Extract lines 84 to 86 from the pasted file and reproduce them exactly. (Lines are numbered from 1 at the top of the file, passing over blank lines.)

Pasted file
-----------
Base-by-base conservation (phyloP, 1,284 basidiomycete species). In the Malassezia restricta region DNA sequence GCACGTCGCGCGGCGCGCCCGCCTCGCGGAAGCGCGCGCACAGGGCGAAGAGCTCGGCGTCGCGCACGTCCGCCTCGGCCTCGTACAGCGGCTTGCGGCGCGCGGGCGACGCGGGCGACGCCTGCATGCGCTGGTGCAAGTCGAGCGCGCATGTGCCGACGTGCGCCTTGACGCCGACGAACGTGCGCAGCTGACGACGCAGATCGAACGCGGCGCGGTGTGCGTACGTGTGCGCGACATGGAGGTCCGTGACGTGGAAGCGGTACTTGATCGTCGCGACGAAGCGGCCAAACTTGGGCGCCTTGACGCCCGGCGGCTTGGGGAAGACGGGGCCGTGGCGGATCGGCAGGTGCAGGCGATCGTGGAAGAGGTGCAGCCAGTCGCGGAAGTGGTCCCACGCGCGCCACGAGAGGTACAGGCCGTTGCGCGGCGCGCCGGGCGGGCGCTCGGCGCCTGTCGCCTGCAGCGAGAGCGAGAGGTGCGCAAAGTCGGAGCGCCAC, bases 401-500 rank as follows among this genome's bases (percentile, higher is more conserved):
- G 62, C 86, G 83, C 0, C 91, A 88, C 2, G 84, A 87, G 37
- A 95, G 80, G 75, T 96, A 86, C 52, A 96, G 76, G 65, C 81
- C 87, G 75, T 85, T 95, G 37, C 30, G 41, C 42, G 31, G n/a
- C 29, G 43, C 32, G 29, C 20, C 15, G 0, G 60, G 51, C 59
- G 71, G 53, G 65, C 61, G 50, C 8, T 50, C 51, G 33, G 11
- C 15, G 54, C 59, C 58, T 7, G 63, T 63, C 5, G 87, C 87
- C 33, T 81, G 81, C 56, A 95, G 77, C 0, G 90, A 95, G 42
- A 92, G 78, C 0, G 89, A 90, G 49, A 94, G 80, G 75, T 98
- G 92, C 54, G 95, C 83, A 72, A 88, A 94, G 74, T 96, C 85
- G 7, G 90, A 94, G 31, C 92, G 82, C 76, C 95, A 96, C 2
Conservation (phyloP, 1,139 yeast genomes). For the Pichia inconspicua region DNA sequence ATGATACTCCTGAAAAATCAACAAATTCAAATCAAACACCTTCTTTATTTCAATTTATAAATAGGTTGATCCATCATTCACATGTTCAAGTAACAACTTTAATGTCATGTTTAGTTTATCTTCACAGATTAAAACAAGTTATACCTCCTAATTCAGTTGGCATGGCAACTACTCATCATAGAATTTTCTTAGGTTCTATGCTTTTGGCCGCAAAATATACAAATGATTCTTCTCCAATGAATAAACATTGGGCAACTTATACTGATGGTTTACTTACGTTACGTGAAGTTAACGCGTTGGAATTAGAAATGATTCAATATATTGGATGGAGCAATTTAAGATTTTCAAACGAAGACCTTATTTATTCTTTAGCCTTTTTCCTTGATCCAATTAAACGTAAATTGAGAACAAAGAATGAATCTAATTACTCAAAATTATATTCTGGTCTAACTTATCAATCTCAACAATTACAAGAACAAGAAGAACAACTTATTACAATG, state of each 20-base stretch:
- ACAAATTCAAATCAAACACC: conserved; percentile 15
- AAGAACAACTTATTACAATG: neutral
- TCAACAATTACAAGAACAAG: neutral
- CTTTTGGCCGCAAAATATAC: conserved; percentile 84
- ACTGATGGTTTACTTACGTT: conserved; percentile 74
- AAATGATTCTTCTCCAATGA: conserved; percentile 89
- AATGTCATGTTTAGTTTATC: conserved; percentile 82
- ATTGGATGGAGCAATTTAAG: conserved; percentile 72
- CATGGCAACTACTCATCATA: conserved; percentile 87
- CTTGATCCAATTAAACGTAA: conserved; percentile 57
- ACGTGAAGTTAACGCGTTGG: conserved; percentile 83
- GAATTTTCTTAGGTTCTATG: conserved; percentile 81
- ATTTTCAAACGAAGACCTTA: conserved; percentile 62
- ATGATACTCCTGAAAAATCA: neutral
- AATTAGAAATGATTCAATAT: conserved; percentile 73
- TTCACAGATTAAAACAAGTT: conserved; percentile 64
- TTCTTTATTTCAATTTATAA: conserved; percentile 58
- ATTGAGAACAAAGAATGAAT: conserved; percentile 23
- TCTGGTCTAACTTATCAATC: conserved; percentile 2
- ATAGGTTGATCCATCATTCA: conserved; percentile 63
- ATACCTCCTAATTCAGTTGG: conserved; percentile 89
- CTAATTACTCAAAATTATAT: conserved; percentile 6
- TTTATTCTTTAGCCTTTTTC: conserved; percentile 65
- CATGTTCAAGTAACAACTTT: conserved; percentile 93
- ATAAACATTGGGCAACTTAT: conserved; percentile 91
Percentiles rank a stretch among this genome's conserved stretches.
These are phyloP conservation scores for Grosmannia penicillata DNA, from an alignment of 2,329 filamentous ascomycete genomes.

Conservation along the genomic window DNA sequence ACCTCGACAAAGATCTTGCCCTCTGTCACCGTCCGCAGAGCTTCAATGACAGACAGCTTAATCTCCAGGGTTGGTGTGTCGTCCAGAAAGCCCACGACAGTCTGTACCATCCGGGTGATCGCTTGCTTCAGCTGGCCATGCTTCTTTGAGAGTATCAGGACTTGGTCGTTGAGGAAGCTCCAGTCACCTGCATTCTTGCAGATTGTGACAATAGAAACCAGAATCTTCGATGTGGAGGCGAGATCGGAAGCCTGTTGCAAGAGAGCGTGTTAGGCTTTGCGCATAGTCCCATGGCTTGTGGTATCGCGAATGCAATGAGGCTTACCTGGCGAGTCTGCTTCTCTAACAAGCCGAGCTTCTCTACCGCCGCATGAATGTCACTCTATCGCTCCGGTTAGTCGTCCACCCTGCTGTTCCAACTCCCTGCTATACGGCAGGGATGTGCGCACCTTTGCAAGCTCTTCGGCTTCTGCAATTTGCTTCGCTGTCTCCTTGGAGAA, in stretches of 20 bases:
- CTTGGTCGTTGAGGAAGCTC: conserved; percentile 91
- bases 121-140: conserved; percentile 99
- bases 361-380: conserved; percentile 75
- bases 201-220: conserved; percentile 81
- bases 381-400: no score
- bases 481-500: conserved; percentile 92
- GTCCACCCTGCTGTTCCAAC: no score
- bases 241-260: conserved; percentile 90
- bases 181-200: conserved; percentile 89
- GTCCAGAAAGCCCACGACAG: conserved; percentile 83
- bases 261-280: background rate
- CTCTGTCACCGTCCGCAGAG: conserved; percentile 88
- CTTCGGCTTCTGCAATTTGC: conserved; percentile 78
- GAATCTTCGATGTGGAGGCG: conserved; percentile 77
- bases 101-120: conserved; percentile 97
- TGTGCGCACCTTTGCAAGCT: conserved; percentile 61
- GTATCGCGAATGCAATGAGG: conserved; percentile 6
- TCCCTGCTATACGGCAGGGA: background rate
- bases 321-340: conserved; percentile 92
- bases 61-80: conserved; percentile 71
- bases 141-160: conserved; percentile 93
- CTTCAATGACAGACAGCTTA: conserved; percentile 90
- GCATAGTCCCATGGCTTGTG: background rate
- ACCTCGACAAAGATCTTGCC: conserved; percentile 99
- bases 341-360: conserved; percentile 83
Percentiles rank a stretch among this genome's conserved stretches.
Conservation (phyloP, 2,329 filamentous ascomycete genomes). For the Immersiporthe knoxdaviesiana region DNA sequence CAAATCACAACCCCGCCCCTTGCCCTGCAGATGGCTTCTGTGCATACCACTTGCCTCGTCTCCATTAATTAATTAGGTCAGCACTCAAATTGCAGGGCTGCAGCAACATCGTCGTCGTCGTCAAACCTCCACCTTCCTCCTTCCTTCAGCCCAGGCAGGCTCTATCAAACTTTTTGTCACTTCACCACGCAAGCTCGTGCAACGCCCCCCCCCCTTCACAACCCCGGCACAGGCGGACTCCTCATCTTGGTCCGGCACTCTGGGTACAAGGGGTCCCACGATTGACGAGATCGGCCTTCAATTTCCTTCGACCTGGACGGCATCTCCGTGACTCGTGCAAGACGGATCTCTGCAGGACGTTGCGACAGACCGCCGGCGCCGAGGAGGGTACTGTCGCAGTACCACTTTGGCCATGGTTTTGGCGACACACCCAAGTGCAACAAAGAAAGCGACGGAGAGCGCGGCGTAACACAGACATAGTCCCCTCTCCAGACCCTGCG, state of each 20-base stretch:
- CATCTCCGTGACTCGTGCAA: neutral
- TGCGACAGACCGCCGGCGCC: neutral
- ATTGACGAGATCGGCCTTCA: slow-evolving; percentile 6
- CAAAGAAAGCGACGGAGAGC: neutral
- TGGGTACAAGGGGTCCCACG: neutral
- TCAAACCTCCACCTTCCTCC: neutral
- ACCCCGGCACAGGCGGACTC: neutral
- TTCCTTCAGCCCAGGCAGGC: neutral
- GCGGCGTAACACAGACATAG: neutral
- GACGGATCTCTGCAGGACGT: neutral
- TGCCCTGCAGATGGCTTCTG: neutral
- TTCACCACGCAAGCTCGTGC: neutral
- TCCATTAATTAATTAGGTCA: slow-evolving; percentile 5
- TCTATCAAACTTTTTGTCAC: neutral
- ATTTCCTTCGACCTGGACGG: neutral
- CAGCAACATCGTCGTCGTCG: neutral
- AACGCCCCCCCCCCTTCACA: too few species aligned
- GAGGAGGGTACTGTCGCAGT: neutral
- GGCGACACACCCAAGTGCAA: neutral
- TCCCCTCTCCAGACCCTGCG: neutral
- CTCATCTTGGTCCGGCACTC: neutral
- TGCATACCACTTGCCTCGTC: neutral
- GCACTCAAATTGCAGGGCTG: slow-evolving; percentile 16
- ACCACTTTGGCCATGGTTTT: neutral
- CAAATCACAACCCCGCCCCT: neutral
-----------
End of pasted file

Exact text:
- AACGCCCCCCCCCCTTCACA: too few species aligned
- GAGGAGGGTACTGTCGCAGT: neutral
- GGCGACACACCCAAGTGCAA: neutral